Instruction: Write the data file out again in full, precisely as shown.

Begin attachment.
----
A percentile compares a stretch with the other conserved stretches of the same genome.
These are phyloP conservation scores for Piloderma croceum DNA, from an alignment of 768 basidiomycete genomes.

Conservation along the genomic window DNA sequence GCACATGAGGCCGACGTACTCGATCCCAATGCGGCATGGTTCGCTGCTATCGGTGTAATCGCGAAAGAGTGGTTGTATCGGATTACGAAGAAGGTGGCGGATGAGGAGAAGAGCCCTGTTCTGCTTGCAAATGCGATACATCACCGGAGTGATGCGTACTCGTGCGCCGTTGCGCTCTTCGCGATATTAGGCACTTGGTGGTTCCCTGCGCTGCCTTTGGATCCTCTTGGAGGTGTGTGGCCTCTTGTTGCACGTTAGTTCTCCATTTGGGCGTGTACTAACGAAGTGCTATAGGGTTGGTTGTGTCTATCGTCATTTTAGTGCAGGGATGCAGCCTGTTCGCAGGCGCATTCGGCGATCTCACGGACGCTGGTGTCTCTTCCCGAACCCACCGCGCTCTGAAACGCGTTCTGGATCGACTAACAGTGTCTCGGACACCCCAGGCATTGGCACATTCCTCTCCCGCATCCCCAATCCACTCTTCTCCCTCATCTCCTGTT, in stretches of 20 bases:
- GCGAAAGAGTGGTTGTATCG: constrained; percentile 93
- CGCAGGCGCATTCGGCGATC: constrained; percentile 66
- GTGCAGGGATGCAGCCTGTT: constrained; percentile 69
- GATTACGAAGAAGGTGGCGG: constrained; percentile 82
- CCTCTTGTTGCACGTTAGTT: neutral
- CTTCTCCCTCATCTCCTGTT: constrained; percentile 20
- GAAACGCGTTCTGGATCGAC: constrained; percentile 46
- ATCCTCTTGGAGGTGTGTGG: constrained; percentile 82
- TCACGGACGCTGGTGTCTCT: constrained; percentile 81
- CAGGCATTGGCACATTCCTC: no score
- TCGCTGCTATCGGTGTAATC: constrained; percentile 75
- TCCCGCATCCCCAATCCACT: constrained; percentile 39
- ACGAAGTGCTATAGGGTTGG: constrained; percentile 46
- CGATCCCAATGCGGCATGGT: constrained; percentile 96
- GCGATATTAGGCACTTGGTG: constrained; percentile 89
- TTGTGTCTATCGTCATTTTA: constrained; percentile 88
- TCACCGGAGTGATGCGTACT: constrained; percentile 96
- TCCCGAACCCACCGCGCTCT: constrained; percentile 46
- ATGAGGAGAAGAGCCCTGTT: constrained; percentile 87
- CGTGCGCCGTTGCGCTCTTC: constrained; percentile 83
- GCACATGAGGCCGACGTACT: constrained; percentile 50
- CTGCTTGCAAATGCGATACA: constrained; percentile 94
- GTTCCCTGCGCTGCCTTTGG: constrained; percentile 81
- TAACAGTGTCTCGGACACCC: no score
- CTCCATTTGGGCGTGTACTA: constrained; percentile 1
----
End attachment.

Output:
A percentile compares a stretch with the other conserved stretches of the same genome.
These are phyloP conservation scores for Piloderma croceum DNA, from an alignment of 768 basidiomycete genomes.

Conservation along the genomic window DNA sequence GCACATGAGGCCGACGTACTCGATCCCAATGCGGCATGGTTCGCTGCTATCGGTGTAATCGCGAAAGAGTGGTTGTATCGGATTACGAAGAAGGTGGCGGATGAGGAGAAGAGCCCTGTTCTGCTTGCAAATGCGATACATCACCGGAGTGATGCGTACTCGTGCGCCGTTGCGCTCTTCGCGATATTAGGCACTTGGTGGTTCCCTGCGCTGCCTTTGGATCCTCTTGGAGGTGTGTGGCCTCTTGTTGCACGTTAGTTCTCCATTTGGGCGTGTACTAACGAAGTGCTATAGGGTTGGTTGTGTCTATCGTCATTTTAGTGCAGGGATGCAGCCTGTTCGCAGGCGCATTCGGCGATCTCACGGACGCTGGTGTCTCTTCCCGAACCCACCGCGCTCTGAAACGCGTTCTGGATCGACTAACAGTGTCTCGGACACCCCAGGCATTGGCACATTCCTCTCCCGCATCCCCAATCCACTCTTCTCCCTCATCTCCTGTT, in stretches of 20 bases:
- GCGAAAGAGTGGTTGTATCG: constrained; percentile 93
- CGCAGGCGCATTCGGCGATC: constrained; percentile 66
- GTGCAGGGATGCAGCCTGTT: constrained; percentile 69
- GATTACGAAGAAGGTGGCGG: constrained; percentile 82
- CCTCTTGTTGCACGTTAGTT: neutral
- CTTCTCCCTCATCTCCTGTT: constrained; percentile 20
- GAAACGCGTTCTGGATCGAC: constrained; percentile 46
- ATCCTCTTGGAGGTGTGTGG: constrained; percentile 82
- TCACGGACGCTGGTGTCTCT: constrained; percentile 81
- CAGGCATTGGCACATTCCTC: no score
- TCGCTGCTATCGGTGTAATC: constrained; percentile 75
- TCCCGCATCCCCAATCCACT: constrained; percentile 39
- ACGAAGTGCTATAGGGTTGG: constrained; percentile 46
- CGATCCCAATGCGGCATGGT: constrained; percentile 96
- GCGATATTAGGCACTTGGTG: constrained; percentile 89
- TTGTGTCTATCGTCATTTTA: constrained; percentile 88
- TCACCGGAGTGATGCGTACT: constrained; percentile 96
- TCCCGAACCCACCGCGCTCT: constrained; percentile 46
- ATGAGGAGAAGAGCCCTGTT: constrained; percentile 87
- CGTGCGCCGTTGCGCTCTTC: constrained; percentile 83
- GCACATGAGGCCGACGTACT: constrained; percentile 50
- CTGCTTGCAAATGCGATACA: constrained; percentile 94
- GTTCCCTGCGCTGCCTTTGG: constrained; percentile 81
- TAACAGTGTCTCGGACACCC: no score
- CTCCATTTGGGCGTGTACTA: constrained; percentile 1